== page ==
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    Regarding the original question +1 for keeping it simple if simple works.

    According to the survey on my site, which has only a few entries, most people increase the weight for later sets.

    Biggly

    Do you change weights between sets?
    Yes, I start light and add weight 13 81.25%

    Yes, I start heavy and reduce weight 1 6.25%

    No I keep the weight the same between sets 2 12.50%


    That puts me in the 12.5% range then, I tend to just throw some suitable plates on and boink em up and down, recover, do it again, maybe a 3rd set.

    Life's too short to be changing weights for the same damn exercise, that's what I say.. though 87.5% disagree with me, one way or the other


    B.

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    Ty for responding, Xfatman and Biggly. (*pokes UFC* - I learned somefin from your q too hehe). mhmmm I think I am treating my 3 sets as one entity while everyone else treats them as individual things. Let me see if I have got this correct- it doesnt matter if it's my 1st 2nd or 3rd set, whenever I can complete/exceed the reps thats have been fixed for that set, I simply bump it up right?
    Biggly,sir, if you keep the weight the same and not lighten it up on the succeeding set, dont you just about die?Going full out on both sets sounds too tough for me Guess I aint tough!I have a beginners workout program that someone kindly gave me and it calls for me to do the same exercises of the previous week , same reps, 2 sets(was 1 set before), and I dont think I can do the same amount of reps for two sets using the same weights. In addition, I end up doing extra sets for the left side of my body which is lazier than my right. (I must be built all wrong!-or like Xfatman said, I am built way too different!)
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  10. #10
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    Biggly,sir, if you keep the weight the same and not lighten it up on the succeeding set, dont you just about die?
    I'm still here aint I?

    Reducing the weight will give you more stimulus to some extent, which is good, and a lactic acid build up, which isn't so great, and reduce the energy available for the next exercise, which is awful, and murders motivation, which is terrible, and means you spend your time in busy work adjusting weights instead of breathing deep and concentrating on your goals n stuff, which is kinnda silly...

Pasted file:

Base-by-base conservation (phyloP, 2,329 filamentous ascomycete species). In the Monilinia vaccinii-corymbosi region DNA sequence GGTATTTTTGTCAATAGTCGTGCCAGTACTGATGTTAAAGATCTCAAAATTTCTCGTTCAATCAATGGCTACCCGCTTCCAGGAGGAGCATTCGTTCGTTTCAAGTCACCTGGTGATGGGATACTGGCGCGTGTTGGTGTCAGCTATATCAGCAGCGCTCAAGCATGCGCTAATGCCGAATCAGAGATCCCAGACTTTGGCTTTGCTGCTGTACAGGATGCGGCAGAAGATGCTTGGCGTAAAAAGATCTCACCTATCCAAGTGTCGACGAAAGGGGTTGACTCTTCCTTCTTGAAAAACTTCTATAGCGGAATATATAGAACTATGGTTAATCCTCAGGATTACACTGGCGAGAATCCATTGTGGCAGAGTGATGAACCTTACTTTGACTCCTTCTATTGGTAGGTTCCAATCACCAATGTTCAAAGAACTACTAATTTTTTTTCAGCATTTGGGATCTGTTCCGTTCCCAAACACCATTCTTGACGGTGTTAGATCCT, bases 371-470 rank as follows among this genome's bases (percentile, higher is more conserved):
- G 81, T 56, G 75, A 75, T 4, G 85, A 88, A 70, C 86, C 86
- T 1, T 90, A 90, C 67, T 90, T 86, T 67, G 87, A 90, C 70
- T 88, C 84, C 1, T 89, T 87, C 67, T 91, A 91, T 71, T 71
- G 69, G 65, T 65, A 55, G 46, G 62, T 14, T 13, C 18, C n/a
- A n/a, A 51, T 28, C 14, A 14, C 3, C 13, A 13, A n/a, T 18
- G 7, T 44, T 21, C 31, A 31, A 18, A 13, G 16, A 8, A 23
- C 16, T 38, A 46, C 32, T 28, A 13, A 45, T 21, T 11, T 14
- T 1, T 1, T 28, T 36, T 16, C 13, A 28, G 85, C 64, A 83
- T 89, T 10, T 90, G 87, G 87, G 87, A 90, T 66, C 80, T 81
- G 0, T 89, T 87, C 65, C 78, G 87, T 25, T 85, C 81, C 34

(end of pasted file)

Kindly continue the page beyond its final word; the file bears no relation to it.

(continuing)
But that's jus' me

    Some of the old-school guys acheived great things just heaving a lump of concrete up and down in their garden - they didn't 'adjust' the concrete from one set to the next.

    Getting too light? Find a bigger lump.

    I'd say the biggest challenge newbys face is the fact that growth takes awhile and often they give up before seeing results. Having said that they often notice the boost in strength to start with but you can't develop at that pace for long. So they get a quick boost, think "great!" and then it flattens off and nothing happens. After awhile they quit trying. More pizza?

    I'm very human myself too. So to me anything that makes life easier is a good thing. If I have to drag myself off the sofa and miss an episode of Mythbusters, that takes committment and enthusiasm, which may be lacking at that moment. If it includes the prospect of changing a lot of weights around and generally being a pain, sofa wins.

    Simple is best. Do the simple thing.

    Get all complicated and confuse yourself later whan you hit a real flat spot.


    B.

  11. #11
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    Uh sorry about being so dense sir, but wouldnt keeping the weight as high as the previous set increase the lactic acid output and lessen your energy for the next exercise even more?(Dont kill me- I am a newbie who dun have a clue ).
    Hmm so I am gonna find that I will reach a plateau sooner or later. And you are right sir, changing the weights around is a bit of pain in the butt .My problem is,if I keep the weights the same I find that I go flat, way before I reach the end of the set.And then I end up having to take a breather before I continue.And thats really bad isnt it sir? I'll try heaving the same weight though and see how it goes,maybe after trying it some time I'll be able to do it. Ty for replying ,sir
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    Lifting weights is as complicated as you make it. I lift weights to stimulate muscle growth. As long as I can lift a weight within the planned rep range, the muscle hasn’t been worked sufficiently to give it a reason to grow. That’s why I add sets dynamically. I hope this clarifies my answer.

    You stimulate muscle growth by overloading the muscle. If you take weight off the bar, you are actually doing the opposite. As a result, guess what your muscle will do? Exactly, it will do nothing.

    As a beginner, you should first watch your form. Never add weight if you have to sacrifice form. Choose a weight that you can lift for 12 repetitions. If you can lift it for more than 12 repetitions without getting to technical failure, the weight is too light. If you can’t lift it for at least for 9 repetitions, the weight is too heavy. Use this method to find the ideal weight for all your exercises. This can take days and even weeks but it’s worth it. When you got that going, add a second set to each exercise to see if you can still lift the very same weight for twelve reps. Add sets until you can lift the very same weight for only 8 repetitions. Once you got there, it’s time to add more weight. You don’t need to be tough to do that.